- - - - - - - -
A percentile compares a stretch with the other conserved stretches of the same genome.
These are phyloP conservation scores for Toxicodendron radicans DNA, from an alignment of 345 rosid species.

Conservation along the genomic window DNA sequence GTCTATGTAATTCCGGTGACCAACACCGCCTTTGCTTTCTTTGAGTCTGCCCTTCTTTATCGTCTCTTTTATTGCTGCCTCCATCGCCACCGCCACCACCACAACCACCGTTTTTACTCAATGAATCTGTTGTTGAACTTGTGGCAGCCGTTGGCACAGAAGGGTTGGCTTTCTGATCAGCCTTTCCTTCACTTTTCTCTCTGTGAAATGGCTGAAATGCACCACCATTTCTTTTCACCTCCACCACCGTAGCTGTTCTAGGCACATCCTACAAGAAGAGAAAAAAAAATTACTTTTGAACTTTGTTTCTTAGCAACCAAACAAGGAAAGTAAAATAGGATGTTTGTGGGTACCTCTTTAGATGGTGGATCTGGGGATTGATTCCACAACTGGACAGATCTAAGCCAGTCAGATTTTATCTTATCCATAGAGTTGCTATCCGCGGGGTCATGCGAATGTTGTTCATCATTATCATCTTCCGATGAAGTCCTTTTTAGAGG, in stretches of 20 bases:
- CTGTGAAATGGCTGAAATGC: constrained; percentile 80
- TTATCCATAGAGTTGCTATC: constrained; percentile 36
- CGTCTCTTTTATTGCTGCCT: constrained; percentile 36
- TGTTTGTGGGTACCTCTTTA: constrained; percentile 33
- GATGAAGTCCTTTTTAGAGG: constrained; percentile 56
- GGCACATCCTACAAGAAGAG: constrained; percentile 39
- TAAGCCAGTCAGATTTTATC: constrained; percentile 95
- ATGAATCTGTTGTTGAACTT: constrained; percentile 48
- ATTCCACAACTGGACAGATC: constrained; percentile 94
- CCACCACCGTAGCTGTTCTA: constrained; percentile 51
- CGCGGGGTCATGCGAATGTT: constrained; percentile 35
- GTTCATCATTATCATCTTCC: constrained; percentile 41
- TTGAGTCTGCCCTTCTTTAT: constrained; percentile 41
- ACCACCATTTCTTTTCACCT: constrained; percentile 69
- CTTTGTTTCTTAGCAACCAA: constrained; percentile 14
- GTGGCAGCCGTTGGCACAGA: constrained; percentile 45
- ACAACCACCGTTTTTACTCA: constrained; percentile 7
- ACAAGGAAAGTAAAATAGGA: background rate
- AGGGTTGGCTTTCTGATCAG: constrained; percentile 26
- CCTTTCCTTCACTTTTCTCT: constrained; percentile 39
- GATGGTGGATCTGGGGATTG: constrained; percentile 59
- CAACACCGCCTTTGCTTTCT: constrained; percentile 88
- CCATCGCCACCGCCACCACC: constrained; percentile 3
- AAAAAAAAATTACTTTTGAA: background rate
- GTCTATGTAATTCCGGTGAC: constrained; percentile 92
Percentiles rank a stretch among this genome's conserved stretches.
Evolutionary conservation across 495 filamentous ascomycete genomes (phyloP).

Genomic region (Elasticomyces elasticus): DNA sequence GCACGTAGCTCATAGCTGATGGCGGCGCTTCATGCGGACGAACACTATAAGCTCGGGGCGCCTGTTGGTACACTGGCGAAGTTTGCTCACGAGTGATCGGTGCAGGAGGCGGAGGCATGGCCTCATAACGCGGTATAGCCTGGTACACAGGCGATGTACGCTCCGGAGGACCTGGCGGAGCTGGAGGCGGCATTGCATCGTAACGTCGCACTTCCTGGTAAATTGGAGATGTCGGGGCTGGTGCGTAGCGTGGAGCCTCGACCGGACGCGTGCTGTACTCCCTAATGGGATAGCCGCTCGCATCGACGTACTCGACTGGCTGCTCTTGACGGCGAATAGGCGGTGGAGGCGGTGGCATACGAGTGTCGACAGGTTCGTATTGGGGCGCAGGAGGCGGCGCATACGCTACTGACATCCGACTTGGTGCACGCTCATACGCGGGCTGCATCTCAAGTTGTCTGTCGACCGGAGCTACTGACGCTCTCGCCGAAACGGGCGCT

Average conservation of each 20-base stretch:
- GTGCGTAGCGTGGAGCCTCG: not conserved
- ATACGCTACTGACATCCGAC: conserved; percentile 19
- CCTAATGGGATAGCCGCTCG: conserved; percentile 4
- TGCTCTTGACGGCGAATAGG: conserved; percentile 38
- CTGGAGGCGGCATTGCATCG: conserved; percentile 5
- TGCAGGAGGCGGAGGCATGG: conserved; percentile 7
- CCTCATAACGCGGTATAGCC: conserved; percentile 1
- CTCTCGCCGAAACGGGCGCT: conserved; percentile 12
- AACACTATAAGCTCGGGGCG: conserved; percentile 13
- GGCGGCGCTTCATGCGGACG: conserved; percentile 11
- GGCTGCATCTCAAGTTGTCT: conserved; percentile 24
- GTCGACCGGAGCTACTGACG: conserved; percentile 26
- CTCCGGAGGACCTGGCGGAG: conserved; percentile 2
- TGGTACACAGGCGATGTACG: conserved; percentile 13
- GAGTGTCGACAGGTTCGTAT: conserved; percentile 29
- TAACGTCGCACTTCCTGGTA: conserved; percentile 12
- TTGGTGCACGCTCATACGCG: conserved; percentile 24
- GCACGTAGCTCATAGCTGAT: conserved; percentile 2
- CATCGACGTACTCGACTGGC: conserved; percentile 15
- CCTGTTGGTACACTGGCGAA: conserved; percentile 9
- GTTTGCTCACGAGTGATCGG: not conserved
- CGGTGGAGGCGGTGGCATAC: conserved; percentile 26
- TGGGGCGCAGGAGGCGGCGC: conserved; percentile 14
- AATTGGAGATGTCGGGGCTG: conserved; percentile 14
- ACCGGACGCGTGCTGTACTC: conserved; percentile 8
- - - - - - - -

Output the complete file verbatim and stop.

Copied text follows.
A percentile compares a stretch with the other conserved stretches of the same genome.
These are phyloP conservation scores for Toxicodendron radicans DNA, from an alignment of 345 rosid species.

Conservation along the genomic window DNA sequence GTCTATGTAATTCCGGTGACCAACACCGCCTTTGCTTTCTTTGAGTCTGCCCTTCTTTATCGTCTCTTTTATTGCTGCCTCCATCGCCACCGCCACCACCACAACCACCGTTTTTACTCAATGAATCTGTTGTTGAACTTGTGGCAGCCGTTGGCACAGAAGGGTTGGCTTTCTGATCAGCCTTTCCTTCACTTTTCTCTCTGTGAAATGGCTGAAATGCACCACCATTTCTTTTCACCTCCACCACCGTAGCTGTTCTAGGCACATCCTACAAGAAGAGAAAAAAAAATTACTTTTGAACTTTGTTTCTTAGCAACCAAACAAGGAAAGTAAAATAGGATGTTTGTGGGTACCTCTTTAGATGGTGGATCTGGGGATTGATTCCACAACTGGACAGATCTAAGCCAGTCAGATTTTATCTTATCCATAGAGTTGCTATCCGCGGGGTCATGCGAATGTTGTTCATCATTATCATCTTCCGATGAAGTCCTTTTTAGAGG, in stretches of 20 bases:
- CTGTGAAATGGCTGAAATGC: constrained; percentile 80
- TTATCCATAGAGTTGCTATC: constrained; percentile 36
- CGTCTCTTTTATTGCTGCCT: constrained; percentile 36
- TGTTTGTGGGTACCTCTTTA: constrained; percentile 33
- GATGAAGTCCTTTTTAGAGG: constrained; percentile 56
- GGCACATCCTACAAGAAGAG: constrained; percentile 39
- TAAGCCAGTCAGATTTTATC: constrained; percentile 95
- ATGAATCTGTTGTTGAACTT: constrained; percentile 48
- ATTCCACAACTGGACAGATC: constrained; percentile 94
- CCACCACCGTAGCTGTTCTA: constrained; percentile 51
- CGCGGGGTCATGCGAATGTT: constrained; percentile 35
- GTTCATCATTATCATCTTCC: constrained; percentile 41
- TTGAGTCTGCCCTTCTTTAT: constrained; percentile 41
- ACCACCATTTCTTTTCACCT: constrained; percentile 69
- CTTTGTTTCTTAGCAACCAA: constrained; percentile 14
- GTGGCAGCCGTTGGCACAGA: constrained; percentile 45
- ACAACCACCGTTTTTACTCA: constrained; percentile 7
- ACAAGGAAAGTAAAATAGGA: background rate
- AGGGTTGGCTTTCTGATCAG: constrained; percentile 26
- CCTTTCCTTCACTTTTCTCT: constrained; percentile 39
- GATGGTGGATCTGGGGATTG: constrained; percentile 59
- CAACACCGCCTTTGCTTTCT: constrained; percentile 88
- CCATCGCCACCGCCACCACC: constrained; percentile 3
- AAAAAAAAATTACTTTTGAA: background rate
- GTCTATGTAATTCCGGTGAC: constrained; percentile 92
Percentiles rank a stretch among this genome's conserved stretches.
Evolutionary conservation across 495 filamentous ascomycete genomes (phyloP).

Genomic region (Elasticomyces elasticus): DNA sequence GCACGTAGCTCATAGCTGATGGCGGCGCTTCATGCGGACGAACACTATAAGCTCGGGGCGCCTGTTGGTACACTGGCGAAGTTTGCTCACGAGTGATCGGTGCAGGAGGCGGAGGCATGGCCTCATAACGCGGTATAGCCTGGTACACAGGCGATGTACGCTCCGGAGGACCTGGCGGAGCTGGAGGCGGCATTGCATCGTAACGTCGCACTTCCTGGTAAATTGGAGATGTCGGGGCTGGTGCGTAGCGTGGAGCCTCGACCGGACGCGTGCTGTACTCCCTAATGGGATAGCCGCTCGCATCGACGTACTCGACTGGCTGCTCTTGACGGCGAATAGGCGGTGGAGGCGGTGGCATACGAGTGTCGACAGGTTCGTATTGGGGCGCAGGAGGCGGCGCATACGCTACTGACATCCGACTTGGTGCACGCTCATACGCGGGCTGCATCTCAAGTTGTCTGTCGACCGGAGCTACTGACGCTCTCGCCGAAACGGGCGCT

Average conservation of each 20-base stretch:
- GTGCGTAGCGTGGAGCCTCG: not conserved
- ATACGCTACTGACATCCGAC: conserved; percentile 19
- CCTAATGGGATAGCCGCTCG: conserved; percentile 4
- TGCTCTTGACGGCGAATAGG: conserved; percentile 38
- CTGGAGGCGGCATTGCATCG: conserved; percentile 5
- TGCAGGAGGCGGAGGCATGG: conserved; percentile 7
- CCTCATAACGCGGTATAGCC: conserved; percentile 1
- CTCTCGCCGAAACGGGCGCT: conserved; percentile 12
- AACACTATAAGCTCGGGGCG: conserved; percentile 13
- GGCGGCGCTTCATGCGGACG: conserved; percentile 11
- GGCTGCATCTCAAGTTGTCT: conserved; percentile 24
- GTCGACCGGAGCTACTGACG: conserved; percentile 26
- CTCCGGAGGACCTGGCGGAG: conserved; percentile 2
- TGGTACACAGGCGATGTACG: conserved; percentile 13
- GAGTGTCGACAGGTTCGTAT: conserved; percentile 29
- TAACGTCGCACTTCCTGGTA: conserved; percentile 12
- TTGGTGCACGCTCATACGCG: conserved; percentile 24
- GCACGTAGCTCATAGCTGAT: conserved; percentile 2
- CATCGACGTACTCGACTGGC: conserved; percentile 15
- CCTGTTGGTACACTGGCGAA: conserved; percentile 9
- GTTTGCTCACGAGTGATCGG: not conserved
- CGGTGGAGGCGGTGGCATAC: conserved; percentile 26
- TGGGGCGCAGGAGGCGGCGC: conserved; percentile 14
- AATTGGAGATGTCGGGGCTG: conserved; percentile 14
- ACCGGACGCGTGCTGTACTC: conserved; percentile 8